Daniel Falcone: I noticed that David Graeber’s posthumous work on Pirate Enlightenment where he considers how “proto-democratic practices” of Madagascar’s Zana-Malata people formed an Enlightenment adjacent project thought too long as something distinctly Euro-centric. He argued that the recoveries of non-western thought can expand our understanding of Enlightenment. More recently, Surya Parekh, authored Black Enlightenment to stretch the orthodoxy and discourse to include black authors and the race anxiety felt by European thinkers. Can you comment on how works like this impact, or relate to, you own revisionist work on the subject?

Richard Whatmore: Alas but David Graeber, brilliant though much of his work unquestionably was, had no knowledge of the history of political and economic thought in relation to the Enlightenment. He made the same mistake as many authors who want to use the late 17th/early 18th centuries as a source for utopian ideas in the present and in the process unfortunately gets the past completely wrong. There may have been practices in Madagascar that Graeber wanted to call ‘proto democratic’, but I would be careful about defining ‘democracy’ in such a way, redolent of what used to be called Whig history.

What I like about so many eighteenth-century authors is that they take ideas in action seriously. If you want to propose an idea in the past for use in the present, then you need to establish a clear alternative future for the present and a transition mechanism that gets us from the existing state of things to that alternative future. Above all, you need to identify ideas that tend to thrive, rather than only working in specific circumstances or being like endangered species going the way of the dodo. For example, if your republic keeps getting taken over by Caesar figures or republican generals like Bonaparte, you need to have a precise plan to deal with it. If you fail to do this then you are simply saying ‘wouldn’t it be great if we could live like they do’. Alas, it is very hard to change your culture and society without violent revolution, but they try exactly this with precise plans during the period I call The End of Enlightenment.

I want to make a further point that arises from Graeber’s approach. For me, you cannot link democracy in the past to democracy in conditions of commercial empire in the 18th century. The latter conditions largely subsist today in the sense we are still governed by commercial empires, even if we think we live in sovereign states or are free peoples. In the 18th century it was advisable only to draw parallels when experiences were sufficiently connected so that lessons could be learned directly. Distance or difference translated into irrelevance. In the case of the American Revolution, for example, revolutionary experience was not deemed relevant to radical politics in Europe because of the surfeit of land in America taken from the indigenous peoples. In short, in the governance of the United States, you could throw land at a problem. In Europe there was no spare land to throw and therefore American politics was entirely divorced from European circumstances as to lack imaginative purchase for reformers.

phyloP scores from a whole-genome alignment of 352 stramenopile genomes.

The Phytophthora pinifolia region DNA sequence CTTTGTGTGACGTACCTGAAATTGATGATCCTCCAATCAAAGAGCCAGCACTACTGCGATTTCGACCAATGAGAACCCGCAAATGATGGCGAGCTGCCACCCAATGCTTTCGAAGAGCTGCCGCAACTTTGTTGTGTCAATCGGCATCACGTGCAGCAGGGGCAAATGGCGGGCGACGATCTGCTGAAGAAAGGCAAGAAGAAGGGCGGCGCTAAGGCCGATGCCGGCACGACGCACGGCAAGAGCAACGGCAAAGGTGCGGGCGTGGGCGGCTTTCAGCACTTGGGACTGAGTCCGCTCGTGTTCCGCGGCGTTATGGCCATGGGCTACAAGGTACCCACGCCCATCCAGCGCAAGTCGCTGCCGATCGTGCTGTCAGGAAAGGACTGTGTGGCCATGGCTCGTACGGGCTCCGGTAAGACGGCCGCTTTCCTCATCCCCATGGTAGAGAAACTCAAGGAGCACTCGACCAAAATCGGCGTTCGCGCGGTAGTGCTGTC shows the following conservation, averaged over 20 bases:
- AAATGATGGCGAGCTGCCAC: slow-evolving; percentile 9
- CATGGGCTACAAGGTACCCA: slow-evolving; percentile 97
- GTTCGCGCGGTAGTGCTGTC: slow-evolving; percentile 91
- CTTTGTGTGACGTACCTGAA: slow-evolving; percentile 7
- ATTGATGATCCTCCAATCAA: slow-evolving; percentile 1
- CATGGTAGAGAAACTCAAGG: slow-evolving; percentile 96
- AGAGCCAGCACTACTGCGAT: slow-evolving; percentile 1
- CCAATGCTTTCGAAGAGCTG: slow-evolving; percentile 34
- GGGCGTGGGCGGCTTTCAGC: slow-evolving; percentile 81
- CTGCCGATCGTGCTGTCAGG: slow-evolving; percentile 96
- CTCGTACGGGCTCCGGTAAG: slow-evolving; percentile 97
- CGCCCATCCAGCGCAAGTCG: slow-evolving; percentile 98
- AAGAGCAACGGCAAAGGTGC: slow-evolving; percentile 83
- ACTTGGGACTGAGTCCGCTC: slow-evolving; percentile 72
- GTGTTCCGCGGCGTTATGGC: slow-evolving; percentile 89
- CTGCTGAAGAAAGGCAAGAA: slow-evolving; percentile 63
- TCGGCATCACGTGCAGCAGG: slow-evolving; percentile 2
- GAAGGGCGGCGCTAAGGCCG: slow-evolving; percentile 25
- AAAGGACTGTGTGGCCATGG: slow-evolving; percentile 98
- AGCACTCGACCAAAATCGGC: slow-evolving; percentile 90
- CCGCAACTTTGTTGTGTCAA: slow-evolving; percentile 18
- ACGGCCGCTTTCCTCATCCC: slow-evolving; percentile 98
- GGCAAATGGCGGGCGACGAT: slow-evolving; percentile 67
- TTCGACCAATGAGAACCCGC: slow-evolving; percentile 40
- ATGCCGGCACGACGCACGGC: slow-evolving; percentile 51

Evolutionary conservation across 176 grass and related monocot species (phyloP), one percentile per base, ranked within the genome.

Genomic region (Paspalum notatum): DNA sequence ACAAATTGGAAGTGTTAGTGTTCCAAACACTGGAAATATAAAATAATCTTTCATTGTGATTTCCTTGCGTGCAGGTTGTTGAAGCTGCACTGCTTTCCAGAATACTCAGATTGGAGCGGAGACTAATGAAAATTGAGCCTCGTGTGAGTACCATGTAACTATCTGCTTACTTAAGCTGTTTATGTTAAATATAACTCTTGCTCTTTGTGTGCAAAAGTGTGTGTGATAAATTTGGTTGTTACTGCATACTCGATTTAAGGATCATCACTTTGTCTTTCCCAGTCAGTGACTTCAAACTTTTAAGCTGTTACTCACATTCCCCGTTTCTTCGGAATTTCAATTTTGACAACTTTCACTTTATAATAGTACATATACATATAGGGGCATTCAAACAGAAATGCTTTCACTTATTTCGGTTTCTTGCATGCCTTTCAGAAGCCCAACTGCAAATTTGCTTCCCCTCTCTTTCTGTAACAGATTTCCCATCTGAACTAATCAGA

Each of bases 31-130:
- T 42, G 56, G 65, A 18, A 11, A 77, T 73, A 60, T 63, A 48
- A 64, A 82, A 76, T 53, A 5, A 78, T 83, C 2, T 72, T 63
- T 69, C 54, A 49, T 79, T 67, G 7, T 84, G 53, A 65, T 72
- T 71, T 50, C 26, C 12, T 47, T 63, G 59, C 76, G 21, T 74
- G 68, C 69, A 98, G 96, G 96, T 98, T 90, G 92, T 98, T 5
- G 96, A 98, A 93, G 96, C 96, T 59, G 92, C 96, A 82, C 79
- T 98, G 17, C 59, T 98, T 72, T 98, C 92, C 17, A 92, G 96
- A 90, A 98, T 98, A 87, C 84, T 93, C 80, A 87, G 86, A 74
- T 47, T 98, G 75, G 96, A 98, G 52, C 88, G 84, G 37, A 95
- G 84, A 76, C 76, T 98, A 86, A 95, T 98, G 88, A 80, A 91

The history of democracy, which used to be called the history of free states, has always been difficult. The story relayed in The End of Enlightenment remains significant because something happened that led to free states being the dominant form of state in modern times while also making so many people dissatisfied with this reality. What happened is that, altogether unexpectedly, Britain survived the eighteenth century. Indeed, Britain free states across the world, especially in Europe and South America, began to model themselves on Britain after the Napoleonic Wars. This was depressing for reformers because Britain remained what Adam Smith called a mercantile system with a corrupt economy giving too great a political voice to merchants and bankers. Worse still, socialist, or other utopian alternatives of the time faced the problem that the French Revolution had descended into Terror, failing to create a stable republic, and ultimately collapsing into the First French Empire, that restored the power of church and aristocracy vanquished in 1789.

Some observers saw the French revolutionaries to be replicating the history of radical Protestantism, creating a republican church which divided and then turned violent, establishing two separate churches which then repeated the process over and over. Recovering the history of democracy and free states, we must return to the history of Britain and its commercial empire. As Tocqueville said about the atrocities committed by the French in Algeria, he hated them at the same time as he considered them to be necessary, because France would not otherwise survive as a great state. He could see no alternative for France, no alternative future. This was why the work he never finished concerned the British in India. The tragedy of modernity was that the free state of Britain was better at war than any free state historically.

Commercial empires historically, Carthage or the Dutch Republic, have risen meteorically and then fallen to earth. Britain was different. It survived as a form of free state, but with a mercantile economy geared to empire and profit whatever the consequences for peoples in, say, Ireland or Bengal. All of this means that the circumstances and admirable distinctiveness of the Zana Malata people has very little to teach us about politics or the economy in the present, although worth relating.